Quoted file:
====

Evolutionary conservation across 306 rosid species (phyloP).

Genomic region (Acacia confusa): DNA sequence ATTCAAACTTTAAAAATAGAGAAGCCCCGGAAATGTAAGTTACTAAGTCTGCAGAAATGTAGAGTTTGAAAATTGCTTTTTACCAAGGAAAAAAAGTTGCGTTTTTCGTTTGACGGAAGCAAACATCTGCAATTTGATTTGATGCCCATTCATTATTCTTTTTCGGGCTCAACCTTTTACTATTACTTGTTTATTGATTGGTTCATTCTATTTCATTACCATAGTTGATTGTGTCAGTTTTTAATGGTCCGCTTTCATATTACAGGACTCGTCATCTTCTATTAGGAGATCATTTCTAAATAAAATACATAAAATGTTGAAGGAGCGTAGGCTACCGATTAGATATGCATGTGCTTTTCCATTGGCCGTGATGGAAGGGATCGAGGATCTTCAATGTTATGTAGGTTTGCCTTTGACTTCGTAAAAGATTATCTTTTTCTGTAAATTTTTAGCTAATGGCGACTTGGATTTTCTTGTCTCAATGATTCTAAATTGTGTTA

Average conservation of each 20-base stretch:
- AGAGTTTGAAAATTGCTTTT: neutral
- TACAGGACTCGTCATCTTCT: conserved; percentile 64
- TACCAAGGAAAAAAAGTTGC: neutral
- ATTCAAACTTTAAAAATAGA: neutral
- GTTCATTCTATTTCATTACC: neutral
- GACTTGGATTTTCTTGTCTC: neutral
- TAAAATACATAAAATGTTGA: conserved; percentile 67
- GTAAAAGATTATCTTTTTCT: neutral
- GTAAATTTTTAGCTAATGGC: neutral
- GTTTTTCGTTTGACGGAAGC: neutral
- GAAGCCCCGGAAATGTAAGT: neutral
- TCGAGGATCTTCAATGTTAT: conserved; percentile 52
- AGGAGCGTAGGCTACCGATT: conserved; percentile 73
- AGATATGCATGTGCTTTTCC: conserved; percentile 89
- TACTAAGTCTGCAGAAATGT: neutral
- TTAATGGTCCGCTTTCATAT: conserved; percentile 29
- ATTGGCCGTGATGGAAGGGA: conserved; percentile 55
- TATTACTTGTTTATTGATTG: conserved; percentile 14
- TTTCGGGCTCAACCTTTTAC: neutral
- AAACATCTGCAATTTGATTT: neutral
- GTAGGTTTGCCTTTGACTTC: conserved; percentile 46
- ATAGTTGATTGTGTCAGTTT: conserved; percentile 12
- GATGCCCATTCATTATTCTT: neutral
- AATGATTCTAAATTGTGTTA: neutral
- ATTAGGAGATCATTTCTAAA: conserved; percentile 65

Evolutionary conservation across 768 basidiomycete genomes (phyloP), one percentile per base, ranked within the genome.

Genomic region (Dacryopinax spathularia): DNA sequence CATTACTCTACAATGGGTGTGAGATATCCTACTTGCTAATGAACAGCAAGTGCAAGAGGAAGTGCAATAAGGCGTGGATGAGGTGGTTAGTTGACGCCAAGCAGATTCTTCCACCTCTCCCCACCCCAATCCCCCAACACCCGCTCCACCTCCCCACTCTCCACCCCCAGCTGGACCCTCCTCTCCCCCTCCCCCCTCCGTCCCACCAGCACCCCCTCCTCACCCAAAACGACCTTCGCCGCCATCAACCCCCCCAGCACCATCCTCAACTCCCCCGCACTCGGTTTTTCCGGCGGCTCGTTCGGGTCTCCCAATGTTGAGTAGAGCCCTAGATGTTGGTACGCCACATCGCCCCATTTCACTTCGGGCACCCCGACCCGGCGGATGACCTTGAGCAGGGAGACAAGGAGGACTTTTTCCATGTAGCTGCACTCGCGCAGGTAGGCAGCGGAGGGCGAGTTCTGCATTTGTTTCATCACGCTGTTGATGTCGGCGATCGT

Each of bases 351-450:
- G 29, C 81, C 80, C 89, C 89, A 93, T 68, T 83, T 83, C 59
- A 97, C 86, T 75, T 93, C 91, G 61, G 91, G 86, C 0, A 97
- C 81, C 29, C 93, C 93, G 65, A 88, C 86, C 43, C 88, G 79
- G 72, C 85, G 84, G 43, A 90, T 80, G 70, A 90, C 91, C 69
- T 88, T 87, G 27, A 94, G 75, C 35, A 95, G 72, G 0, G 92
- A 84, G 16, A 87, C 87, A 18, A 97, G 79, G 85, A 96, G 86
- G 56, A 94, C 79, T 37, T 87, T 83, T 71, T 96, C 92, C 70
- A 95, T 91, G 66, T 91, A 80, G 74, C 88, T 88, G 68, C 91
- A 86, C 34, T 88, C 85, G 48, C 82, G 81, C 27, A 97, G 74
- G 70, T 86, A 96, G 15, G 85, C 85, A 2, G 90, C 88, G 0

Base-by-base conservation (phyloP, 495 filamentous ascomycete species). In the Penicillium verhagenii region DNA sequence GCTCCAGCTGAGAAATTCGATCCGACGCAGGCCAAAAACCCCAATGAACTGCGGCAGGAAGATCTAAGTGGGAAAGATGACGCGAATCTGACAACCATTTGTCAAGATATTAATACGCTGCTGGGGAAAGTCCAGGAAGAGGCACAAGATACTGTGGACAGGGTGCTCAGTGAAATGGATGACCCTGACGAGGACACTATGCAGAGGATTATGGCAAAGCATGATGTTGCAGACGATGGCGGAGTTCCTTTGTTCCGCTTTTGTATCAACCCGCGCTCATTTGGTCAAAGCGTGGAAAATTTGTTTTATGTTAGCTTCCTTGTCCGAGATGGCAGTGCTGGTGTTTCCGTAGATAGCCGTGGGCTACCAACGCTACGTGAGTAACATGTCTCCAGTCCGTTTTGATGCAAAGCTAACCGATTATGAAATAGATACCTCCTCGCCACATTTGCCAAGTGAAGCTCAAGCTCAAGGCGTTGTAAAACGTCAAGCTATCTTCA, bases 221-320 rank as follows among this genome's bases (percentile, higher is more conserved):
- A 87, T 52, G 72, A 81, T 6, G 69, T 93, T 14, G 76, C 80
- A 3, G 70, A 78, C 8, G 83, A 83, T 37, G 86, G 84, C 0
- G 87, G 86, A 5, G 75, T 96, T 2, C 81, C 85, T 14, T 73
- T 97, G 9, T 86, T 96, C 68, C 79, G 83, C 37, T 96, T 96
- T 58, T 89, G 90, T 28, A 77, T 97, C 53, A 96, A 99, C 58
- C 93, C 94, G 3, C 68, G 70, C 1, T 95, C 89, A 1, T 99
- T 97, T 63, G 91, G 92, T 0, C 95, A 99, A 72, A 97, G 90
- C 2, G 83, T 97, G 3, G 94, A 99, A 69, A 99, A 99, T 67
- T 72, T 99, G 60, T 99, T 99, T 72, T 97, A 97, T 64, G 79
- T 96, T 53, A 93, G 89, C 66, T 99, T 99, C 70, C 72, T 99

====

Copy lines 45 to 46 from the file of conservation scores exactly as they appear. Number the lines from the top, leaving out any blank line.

- G 87, G 86, A 5, G 75, T 96, T 2, C 81, C 85, T 14, T 73
- T 97, G 9, T 86, T 96, C 68, C 79, G 83, C 37, T 96, T 96